London, 15 Nov 2015
What do you get when you put a researcher, auditor, financial modeller and corporate librarian together as part of a skilled volunteering program in London? An eclectic team of pro bono volunteers working to achieve practical and valuable outcomes for their community.
Launched in 2009, the CoRe (Community Resourcing) Programme in London matches teams of business volunteers to local Islington charities for six months, to help develop their capacity by supporting their strategic priorities. Since the program was established, 30 charities have been supported.
The 2015 CoRe Programme, in partnership with Macquarie Group, Slaughter and May and the BIG Alliance (Businesses for Islington Giving), brought together business skills and voluntary sector expertise to support six Islington charities.
Macquarie auditor Chris Delaney was one of the team members assigned to support Chance UK in the recent six-month CoRe Programme. Delaney has worked for Macquarie for five years in both Sydney and London and using his professional skills as a volunteer was a first for him.
“Being part of CoRe was a great way to use my skills in a practical way. I was using my business mindset and experience and I was able to measure my impact at the same time, which was important to me,” said Delaney.
After being matched with a researcher and financial modeller from Macquarie and a corporate librarian from Slaughter and May, the team’s first meeting focused on identifying what they could offer Chance UK.
“On the surface the mix of team members might not have seemed logical but in fact we all brought to the table what the organisation needed and that was intentional with the program coordinators. We worked well together and each applied our strengths so it was a good mix,” says Delaney.
Chance UK operates an early intervention program to tackle challenging behaviour of primary school-aged children through intensive individual mentoring and family support.
The mentoring program, which was established in 1995 by an Islington police officer, has worked with 200 children who are at risk of developing anti-social or criminal behaviour.
One-on-one weekly mentoring is provided by a trained adult volunteer and the focus for the mentors and mentees is on doing activities together, such as participating in sport, visiting museums and exploring new interests.
Chance UK works across six boroughs in London with a focus on Islington, which has the second highest rate of child poverty in England and one job for every seven or eight job seekers.
As part of the CoRe Programme the volunteer team worked to increase Chance UK’s fundraising capacity. The team dived into the nitty gritty of the organisation’s digital marketing activities, completed a financial analysis and business plan critique to identify trends and gaps, facilitated a managerial strategy session, researched various companies corporate social responsibility activities and hosted a ‘pitch’ event to test the team’s corporate engagement ideas.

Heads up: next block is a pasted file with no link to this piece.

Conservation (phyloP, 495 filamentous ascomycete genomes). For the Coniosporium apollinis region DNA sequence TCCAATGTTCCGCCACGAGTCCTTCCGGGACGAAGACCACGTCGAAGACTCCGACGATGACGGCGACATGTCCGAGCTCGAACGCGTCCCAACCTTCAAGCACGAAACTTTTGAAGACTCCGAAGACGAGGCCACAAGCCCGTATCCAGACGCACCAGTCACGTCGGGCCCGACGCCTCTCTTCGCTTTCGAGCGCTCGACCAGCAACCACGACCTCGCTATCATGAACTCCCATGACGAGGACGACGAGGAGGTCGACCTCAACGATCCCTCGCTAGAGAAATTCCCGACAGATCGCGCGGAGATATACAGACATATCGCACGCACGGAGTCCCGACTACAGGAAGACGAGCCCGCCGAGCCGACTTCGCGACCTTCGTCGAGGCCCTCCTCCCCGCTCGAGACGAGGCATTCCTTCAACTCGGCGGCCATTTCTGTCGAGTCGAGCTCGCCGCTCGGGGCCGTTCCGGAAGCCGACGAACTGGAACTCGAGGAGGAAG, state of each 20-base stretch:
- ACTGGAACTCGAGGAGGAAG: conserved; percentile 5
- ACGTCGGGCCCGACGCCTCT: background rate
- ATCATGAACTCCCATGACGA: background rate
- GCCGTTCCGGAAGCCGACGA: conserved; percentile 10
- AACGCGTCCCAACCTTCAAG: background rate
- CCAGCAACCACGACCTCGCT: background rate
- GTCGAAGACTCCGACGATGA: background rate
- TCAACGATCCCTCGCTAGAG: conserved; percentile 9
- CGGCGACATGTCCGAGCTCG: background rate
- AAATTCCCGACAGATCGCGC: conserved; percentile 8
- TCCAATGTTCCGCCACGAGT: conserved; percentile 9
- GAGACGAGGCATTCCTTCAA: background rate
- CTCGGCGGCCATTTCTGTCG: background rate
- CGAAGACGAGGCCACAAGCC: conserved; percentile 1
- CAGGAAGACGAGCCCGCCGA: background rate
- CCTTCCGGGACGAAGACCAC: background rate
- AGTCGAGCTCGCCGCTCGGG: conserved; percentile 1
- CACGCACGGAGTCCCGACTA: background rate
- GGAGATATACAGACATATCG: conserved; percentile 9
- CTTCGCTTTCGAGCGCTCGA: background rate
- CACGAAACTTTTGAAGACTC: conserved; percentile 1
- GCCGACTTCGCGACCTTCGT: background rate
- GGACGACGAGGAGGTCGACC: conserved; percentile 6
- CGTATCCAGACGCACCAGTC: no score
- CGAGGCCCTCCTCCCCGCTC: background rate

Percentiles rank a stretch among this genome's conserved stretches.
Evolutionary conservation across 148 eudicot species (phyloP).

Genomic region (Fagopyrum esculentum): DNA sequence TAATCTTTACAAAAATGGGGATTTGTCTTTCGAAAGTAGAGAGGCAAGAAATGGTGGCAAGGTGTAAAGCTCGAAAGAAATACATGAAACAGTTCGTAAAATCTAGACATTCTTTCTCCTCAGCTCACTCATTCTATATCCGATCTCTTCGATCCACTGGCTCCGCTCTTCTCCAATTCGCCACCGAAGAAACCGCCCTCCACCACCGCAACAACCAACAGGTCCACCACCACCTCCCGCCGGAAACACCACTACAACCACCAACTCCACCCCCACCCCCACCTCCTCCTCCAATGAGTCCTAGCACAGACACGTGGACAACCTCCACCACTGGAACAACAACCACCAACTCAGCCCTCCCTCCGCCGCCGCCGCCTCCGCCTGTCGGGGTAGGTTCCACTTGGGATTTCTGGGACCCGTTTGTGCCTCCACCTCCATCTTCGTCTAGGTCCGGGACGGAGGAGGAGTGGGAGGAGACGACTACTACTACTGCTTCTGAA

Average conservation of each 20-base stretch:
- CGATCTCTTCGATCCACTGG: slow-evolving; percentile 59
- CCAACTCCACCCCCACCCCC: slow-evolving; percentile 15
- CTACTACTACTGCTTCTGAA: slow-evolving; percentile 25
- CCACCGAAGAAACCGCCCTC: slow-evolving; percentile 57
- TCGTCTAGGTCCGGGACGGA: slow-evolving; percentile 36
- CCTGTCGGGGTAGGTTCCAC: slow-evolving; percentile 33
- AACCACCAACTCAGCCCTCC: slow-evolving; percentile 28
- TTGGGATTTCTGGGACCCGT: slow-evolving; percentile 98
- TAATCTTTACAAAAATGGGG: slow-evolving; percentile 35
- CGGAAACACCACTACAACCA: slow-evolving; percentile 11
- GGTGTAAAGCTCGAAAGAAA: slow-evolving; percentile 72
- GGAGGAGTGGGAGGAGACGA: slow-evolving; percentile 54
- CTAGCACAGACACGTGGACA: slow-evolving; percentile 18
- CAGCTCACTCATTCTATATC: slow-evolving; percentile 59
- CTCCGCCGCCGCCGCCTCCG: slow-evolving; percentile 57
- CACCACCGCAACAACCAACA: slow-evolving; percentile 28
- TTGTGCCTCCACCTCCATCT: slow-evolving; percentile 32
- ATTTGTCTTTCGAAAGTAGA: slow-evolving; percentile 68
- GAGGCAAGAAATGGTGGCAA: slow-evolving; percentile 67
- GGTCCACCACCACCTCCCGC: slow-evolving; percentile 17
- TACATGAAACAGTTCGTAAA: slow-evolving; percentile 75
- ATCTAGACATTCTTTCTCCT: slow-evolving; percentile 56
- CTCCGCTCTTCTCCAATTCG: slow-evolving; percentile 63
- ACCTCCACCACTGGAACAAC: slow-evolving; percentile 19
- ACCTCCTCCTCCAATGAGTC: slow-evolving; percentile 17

“We initially set about understanding Chance over a few sessions and the challenges they had, but then we quickly got into completing some ‘quick wins’. After that we focused on a financial analysis and a longer term strategy for corporate engagement,” said Delaney.
Chance UK’s Business Development Manager, Navinder Kaur, valued the team’s input and business acumen in contributing to their short and long-term needs.
“I was not sure about how to start the process of devising our fundraising and corporate engagement strategy,” Kaur said. “Ideas were whirling around in my head and I felt I needed to work with others to get the process started. The output of the CoRe team was invaluable as we just wouldn’t have been able to complete many of the activities due to our limited capacity as a small charity."
She added that it was “great to be able to bounce ideas off people who brought a range of much needed skills and experience to the organisation which complemented our own skill-sets”.
“It enabled us to get on the right path to get the job done quicker and more effectively.”
Delaney enjoyed having the opportunity to work with Macquarie staff that he wouldn’t have otherwise met and the CoRe Programme provided a good talking point with colleagues, as a way of encouraging skilled volunteering and support of non-profits.
His belief in and support of Chance UK has extended to him recently completing the Three Peak Challenge, raising £1,000 for Chance UK. This involved Delaney climbing the highest mountains of Scotland, England and Wales in just 24 hours.
“I’ll continue to follow Chance UK’s work to see what happens with all that we’ve done,” Delaney said.
“We’ve set up lots of things and incrementally made little tweaks for their long-term benefit. We were able to make a real difference which was tangible and impactful.”
Image caption: Chance UK mentors have worked with 200 children who are at risk of developing anti-social or criminal behaviour. Photo courtesy of Chance UK.